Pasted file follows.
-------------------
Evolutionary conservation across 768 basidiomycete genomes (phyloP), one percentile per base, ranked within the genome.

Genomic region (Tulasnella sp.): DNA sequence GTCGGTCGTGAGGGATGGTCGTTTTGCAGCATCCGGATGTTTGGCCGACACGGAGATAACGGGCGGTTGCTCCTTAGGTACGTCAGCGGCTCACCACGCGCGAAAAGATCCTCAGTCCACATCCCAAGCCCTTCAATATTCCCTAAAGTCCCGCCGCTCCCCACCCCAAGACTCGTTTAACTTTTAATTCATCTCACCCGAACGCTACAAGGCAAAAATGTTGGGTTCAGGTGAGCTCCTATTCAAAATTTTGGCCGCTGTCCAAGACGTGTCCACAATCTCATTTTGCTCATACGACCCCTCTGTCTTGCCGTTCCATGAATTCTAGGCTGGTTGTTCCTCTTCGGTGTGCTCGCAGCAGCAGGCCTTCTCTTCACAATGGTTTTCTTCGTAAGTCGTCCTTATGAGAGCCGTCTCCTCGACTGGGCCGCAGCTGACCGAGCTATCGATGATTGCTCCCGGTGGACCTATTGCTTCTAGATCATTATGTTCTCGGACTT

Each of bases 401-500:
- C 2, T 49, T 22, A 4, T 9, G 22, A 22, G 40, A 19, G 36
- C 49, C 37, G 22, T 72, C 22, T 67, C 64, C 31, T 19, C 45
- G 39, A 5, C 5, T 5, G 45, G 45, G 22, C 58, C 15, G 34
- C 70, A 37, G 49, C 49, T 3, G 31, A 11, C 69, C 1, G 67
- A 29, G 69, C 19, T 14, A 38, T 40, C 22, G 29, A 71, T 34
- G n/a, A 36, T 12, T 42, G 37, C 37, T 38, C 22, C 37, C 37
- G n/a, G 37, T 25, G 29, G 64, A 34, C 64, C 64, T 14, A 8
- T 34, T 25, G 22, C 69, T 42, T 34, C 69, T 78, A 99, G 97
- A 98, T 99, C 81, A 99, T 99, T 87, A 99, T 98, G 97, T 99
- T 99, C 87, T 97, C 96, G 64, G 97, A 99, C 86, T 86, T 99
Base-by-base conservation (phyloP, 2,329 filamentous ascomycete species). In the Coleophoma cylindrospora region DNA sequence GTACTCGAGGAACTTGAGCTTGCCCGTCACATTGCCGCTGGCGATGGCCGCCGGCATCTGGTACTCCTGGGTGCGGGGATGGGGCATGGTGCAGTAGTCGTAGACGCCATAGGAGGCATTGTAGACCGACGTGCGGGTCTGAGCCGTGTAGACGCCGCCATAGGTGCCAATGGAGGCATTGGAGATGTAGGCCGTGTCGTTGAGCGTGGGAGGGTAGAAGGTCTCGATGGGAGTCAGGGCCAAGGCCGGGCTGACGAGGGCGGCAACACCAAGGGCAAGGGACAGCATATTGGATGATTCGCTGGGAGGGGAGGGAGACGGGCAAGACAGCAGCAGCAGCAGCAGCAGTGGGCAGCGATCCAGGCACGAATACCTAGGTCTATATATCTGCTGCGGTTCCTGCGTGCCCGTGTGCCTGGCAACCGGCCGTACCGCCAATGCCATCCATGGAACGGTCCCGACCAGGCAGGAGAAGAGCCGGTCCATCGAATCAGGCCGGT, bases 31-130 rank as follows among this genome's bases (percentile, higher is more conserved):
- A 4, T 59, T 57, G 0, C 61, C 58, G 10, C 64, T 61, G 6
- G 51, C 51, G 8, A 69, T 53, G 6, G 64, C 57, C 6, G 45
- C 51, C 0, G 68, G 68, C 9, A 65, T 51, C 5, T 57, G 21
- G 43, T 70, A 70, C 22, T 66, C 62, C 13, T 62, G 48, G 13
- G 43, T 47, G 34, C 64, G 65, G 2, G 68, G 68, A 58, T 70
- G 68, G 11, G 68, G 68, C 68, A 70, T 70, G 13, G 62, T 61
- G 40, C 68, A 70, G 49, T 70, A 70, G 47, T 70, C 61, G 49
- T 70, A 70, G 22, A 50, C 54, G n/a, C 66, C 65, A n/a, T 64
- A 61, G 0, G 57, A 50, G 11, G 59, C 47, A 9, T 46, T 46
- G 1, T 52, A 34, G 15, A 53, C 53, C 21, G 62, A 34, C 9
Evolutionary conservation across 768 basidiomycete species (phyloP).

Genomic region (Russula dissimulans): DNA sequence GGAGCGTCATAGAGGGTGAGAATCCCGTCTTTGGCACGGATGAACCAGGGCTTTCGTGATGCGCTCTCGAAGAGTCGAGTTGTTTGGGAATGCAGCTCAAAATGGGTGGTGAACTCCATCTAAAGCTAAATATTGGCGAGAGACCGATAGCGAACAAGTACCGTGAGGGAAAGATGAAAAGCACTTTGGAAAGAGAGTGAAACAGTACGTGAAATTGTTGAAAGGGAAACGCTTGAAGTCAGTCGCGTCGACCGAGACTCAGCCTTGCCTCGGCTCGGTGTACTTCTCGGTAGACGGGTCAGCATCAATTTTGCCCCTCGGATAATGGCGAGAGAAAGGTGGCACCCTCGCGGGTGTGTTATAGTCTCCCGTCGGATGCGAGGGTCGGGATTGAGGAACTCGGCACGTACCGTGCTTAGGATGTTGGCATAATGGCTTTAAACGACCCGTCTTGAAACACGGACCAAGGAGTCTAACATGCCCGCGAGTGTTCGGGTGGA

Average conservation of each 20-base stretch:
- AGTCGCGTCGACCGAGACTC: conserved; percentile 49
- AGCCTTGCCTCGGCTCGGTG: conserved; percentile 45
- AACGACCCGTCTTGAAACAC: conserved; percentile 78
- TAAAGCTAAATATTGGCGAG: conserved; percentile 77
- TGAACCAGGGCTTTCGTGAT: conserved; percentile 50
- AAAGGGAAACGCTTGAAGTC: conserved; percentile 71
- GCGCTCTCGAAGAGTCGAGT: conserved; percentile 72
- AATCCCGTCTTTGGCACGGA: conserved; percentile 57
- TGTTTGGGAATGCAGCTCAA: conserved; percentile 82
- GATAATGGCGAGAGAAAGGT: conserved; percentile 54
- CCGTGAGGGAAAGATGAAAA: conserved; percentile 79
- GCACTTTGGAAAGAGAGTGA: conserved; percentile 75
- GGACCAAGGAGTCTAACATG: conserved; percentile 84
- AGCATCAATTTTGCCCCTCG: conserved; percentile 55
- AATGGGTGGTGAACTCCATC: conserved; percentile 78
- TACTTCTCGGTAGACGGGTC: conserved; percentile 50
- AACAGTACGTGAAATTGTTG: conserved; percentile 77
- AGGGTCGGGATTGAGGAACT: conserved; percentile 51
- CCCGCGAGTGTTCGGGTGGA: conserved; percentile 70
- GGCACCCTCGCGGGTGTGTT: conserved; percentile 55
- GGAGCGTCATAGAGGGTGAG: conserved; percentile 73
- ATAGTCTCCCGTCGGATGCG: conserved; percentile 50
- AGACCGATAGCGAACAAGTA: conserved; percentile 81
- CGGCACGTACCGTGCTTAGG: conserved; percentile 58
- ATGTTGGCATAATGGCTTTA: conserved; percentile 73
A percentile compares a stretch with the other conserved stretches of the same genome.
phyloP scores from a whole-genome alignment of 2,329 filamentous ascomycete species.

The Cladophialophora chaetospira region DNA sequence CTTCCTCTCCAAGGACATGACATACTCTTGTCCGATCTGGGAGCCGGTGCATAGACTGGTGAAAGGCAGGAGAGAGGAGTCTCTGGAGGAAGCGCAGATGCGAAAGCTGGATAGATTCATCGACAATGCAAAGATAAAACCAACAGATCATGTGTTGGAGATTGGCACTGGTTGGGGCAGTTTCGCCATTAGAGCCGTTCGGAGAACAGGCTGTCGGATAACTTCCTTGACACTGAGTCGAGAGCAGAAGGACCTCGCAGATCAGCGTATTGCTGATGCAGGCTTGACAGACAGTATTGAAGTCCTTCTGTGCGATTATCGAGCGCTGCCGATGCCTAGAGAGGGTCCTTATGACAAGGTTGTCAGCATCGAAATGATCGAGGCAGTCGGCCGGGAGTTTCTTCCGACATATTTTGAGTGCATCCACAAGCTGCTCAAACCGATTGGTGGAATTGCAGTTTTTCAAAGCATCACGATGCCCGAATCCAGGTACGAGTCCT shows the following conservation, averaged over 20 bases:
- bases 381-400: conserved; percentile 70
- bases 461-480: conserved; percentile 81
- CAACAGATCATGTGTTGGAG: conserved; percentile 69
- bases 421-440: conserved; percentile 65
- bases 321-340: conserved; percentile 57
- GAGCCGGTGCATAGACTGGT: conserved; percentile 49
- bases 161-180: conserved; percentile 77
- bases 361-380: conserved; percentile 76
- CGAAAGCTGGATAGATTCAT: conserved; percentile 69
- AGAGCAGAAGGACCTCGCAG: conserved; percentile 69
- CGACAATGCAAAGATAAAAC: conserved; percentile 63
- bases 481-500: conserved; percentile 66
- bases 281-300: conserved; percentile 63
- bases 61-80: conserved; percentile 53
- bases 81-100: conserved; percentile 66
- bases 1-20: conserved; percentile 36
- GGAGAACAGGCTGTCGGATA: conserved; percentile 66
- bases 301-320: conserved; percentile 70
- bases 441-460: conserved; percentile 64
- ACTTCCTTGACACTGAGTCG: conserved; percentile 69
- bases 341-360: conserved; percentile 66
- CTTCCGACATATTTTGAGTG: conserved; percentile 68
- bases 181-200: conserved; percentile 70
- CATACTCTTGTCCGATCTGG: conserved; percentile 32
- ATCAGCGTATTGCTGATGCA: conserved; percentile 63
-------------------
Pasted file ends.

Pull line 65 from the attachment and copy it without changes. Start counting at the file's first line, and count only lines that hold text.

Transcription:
- AGAGCAGAAGGACCTCGCAG: conserved; percentile 69